Obama: NAFTA not so bad after all
The Democratic nominee, in an interview with Fortune, says he wants free trade "to work for all people."
WASHINGTON (Fortune) -- The general campaign is on, independent voters are up for grabs, and Barack Obama is toning down his populist rhetoric - at least when it comes to free trade.
In an interview with Fortune to be featured in the magazine's upcoming issue, the presumptive Democratic nominee backed off his harshest attacks on the free trade agreement and indicated he didn't want to unilaterally reopen negotiations on NAFTA.
"Sometimes during campaigns the rhetoric gets overheated and amplified," he conceded, after I reminded him that he had called NAFTA "devastating" and "a big mistake," despite nonpartisan studies concluding that the trade zone has had a mild, positive effect on the U.S. economy.
Does that mean his rhetoric was overheated and amplified? "Politicians are always guilty of that, and I don't exempt myself," he answered.
Obama says he believes in "opening up a dialogue" with trading partners Canada and Mexico "and figuring to how we can make this work for all people."
Obama spokesman Bill Burton said that Obama-as the candidate noted in Fortune's interview-has not changed his core position on NAFTA, and that he has always said he would talk to the leaders of Canada and Mexico in an effort to include enforceable labor and environmental standards in the pact.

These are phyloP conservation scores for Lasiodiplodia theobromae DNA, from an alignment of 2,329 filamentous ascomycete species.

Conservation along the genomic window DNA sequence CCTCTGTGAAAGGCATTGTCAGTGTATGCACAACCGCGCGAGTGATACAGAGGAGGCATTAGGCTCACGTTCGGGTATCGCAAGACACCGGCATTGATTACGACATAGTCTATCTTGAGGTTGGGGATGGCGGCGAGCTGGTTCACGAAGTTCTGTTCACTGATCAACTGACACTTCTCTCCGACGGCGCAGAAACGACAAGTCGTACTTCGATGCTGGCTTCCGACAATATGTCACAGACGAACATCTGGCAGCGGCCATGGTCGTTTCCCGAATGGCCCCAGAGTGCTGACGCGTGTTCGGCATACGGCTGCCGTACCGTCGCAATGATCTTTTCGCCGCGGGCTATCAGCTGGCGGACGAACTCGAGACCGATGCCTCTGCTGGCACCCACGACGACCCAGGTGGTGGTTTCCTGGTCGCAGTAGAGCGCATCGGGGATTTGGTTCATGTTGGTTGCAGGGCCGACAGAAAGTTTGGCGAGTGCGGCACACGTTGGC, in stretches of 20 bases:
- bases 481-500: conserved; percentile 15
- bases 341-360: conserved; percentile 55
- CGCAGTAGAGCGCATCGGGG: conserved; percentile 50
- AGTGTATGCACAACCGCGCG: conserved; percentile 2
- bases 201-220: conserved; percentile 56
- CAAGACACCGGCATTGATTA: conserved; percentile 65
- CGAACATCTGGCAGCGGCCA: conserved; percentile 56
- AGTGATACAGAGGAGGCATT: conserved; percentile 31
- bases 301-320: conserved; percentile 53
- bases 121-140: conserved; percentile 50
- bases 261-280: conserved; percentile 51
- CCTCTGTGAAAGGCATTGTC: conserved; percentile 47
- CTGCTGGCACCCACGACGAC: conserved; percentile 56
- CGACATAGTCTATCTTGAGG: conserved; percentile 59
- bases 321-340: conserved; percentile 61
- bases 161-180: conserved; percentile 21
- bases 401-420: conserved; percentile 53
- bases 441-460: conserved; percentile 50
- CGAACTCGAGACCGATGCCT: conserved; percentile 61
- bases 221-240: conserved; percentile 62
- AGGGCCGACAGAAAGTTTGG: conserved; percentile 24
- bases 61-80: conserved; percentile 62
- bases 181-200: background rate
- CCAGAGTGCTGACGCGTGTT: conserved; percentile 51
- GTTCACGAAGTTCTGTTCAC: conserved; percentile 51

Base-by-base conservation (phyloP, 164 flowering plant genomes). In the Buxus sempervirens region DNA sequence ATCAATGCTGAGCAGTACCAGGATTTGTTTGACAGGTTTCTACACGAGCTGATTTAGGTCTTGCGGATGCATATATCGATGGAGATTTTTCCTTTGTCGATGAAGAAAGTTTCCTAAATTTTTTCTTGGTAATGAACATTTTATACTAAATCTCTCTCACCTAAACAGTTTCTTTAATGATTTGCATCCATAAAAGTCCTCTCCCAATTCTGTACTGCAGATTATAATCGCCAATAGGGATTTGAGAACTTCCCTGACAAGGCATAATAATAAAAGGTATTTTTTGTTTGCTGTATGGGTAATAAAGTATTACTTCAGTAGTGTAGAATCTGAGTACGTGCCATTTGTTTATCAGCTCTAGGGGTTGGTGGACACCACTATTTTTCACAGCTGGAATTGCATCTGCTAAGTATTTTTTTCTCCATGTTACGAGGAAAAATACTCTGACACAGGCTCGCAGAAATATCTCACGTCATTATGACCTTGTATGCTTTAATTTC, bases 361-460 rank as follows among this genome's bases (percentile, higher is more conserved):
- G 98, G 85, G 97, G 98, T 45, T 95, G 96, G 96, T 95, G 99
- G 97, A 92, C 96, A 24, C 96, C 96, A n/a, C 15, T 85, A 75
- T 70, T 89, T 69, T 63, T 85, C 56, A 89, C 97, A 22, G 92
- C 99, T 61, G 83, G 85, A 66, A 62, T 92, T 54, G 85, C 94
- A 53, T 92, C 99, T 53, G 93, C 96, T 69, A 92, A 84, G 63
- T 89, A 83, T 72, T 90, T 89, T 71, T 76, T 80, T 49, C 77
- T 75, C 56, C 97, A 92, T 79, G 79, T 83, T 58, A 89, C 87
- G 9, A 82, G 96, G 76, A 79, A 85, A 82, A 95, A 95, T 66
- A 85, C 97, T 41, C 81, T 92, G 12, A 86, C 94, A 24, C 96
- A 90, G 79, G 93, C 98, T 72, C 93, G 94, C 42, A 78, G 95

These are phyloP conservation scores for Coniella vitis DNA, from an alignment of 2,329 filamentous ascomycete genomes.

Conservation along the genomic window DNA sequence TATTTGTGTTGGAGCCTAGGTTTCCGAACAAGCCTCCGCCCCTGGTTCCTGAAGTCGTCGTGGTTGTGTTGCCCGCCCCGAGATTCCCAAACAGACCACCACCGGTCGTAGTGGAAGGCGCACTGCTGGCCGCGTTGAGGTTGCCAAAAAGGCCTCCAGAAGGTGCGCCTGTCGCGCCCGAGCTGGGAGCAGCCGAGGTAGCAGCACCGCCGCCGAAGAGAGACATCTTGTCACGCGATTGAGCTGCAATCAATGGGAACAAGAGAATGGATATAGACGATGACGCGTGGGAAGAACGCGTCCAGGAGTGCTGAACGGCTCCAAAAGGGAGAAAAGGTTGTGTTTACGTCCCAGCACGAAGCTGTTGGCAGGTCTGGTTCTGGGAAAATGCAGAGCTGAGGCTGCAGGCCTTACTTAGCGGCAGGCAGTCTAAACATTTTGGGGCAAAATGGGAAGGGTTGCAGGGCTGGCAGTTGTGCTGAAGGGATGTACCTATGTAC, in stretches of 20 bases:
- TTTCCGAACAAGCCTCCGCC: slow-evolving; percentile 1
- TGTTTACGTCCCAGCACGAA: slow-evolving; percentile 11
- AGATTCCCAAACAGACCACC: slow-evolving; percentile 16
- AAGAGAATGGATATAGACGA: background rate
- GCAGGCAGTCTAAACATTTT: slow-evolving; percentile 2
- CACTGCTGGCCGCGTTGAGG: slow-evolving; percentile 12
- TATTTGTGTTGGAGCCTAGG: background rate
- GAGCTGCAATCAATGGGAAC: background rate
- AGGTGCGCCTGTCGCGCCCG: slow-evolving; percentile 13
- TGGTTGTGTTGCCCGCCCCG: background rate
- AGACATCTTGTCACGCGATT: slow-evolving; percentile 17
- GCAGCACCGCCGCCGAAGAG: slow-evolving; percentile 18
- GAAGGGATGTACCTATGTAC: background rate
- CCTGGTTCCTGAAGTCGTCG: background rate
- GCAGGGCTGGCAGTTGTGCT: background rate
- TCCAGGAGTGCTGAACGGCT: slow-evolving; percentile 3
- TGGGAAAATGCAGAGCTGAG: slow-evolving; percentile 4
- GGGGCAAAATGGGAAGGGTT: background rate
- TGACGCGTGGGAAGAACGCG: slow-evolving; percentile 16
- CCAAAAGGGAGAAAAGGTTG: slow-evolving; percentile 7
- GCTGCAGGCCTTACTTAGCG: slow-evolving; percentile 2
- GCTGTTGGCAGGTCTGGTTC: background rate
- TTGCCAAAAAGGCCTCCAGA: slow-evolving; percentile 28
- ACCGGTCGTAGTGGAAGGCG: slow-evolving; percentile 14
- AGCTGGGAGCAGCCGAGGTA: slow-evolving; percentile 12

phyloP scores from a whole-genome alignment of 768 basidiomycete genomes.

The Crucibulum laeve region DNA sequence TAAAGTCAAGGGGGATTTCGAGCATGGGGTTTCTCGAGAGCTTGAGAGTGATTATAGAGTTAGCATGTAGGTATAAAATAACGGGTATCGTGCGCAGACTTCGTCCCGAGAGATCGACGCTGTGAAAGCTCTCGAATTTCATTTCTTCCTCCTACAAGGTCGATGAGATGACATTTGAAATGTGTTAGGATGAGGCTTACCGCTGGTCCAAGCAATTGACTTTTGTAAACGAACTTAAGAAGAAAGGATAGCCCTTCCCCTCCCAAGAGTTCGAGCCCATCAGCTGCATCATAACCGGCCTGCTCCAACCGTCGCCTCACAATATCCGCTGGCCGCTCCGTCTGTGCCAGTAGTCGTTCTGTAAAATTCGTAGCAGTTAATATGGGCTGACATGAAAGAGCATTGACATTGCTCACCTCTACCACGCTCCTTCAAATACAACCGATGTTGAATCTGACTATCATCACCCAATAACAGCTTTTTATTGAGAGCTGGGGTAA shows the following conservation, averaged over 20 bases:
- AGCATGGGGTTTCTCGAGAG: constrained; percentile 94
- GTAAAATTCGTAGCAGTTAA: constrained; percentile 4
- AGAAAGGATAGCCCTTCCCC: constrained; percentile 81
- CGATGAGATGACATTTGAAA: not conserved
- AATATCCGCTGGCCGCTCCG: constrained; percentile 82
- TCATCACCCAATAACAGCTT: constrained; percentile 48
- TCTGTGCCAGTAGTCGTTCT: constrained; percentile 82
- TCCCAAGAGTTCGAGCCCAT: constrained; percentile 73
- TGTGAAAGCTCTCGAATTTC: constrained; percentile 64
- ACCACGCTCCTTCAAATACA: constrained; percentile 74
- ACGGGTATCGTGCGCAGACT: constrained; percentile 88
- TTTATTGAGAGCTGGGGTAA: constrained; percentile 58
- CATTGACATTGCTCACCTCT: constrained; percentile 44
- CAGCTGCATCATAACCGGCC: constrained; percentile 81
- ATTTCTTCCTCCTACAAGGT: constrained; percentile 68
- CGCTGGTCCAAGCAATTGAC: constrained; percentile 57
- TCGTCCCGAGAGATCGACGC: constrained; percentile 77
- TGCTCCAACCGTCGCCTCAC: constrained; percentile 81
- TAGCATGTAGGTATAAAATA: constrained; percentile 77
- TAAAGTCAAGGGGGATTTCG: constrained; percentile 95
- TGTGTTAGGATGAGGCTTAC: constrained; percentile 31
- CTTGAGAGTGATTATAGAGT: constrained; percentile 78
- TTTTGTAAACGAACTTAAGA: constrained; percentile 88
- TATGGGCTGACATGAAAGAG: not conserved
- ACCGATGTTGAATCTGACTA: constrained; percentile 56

Nevertheless, Obama's tone stands in marked contrast to his primary campaign's anti-NAFTA fusillades. The pact creating a North American free-trade zone was President Bill Clinton's signature accomplishment; but NAFTA is also the bugaboo of union leaders, grassroots activists and Midwesterners who blame free trade for the factory closings they see in their hometowns.
The Democratic candidates fought hard to win over those factions of their party, with Obama generally following Hillary Clinton's lead in setting a protectionist tone.
In February, as the campaign moved into the Rust Belt, both candidates vowed to invoke a six-month opt-out clause ("as a hammer," in Obama's words) to pressure Canada and Mexico to make concessions.
Canadian Prime Minister Stephen Harper called that threat a mistake, and other leaders abroad expressed worries about their trade deals. Leading House Democrats, including Democratic Caucus Chairman Rahm Emanuel, distanced themselves from the candidates.
Now, however, Obama says he doesn't believe in unilaterally reopening NAFTA. On the afternoon that I sat down with him to discuss the economy, Obama said he had just spoken with Harper, who had called to congratulate him on winning the nomination.
"I'm not a big believer in doing things unilaterally," Obama said. "I'm a big believer in opening up a dialogue and figuring out how we can make this work for all people."
hmmmm, phone call for Austan Goolsbee!!!!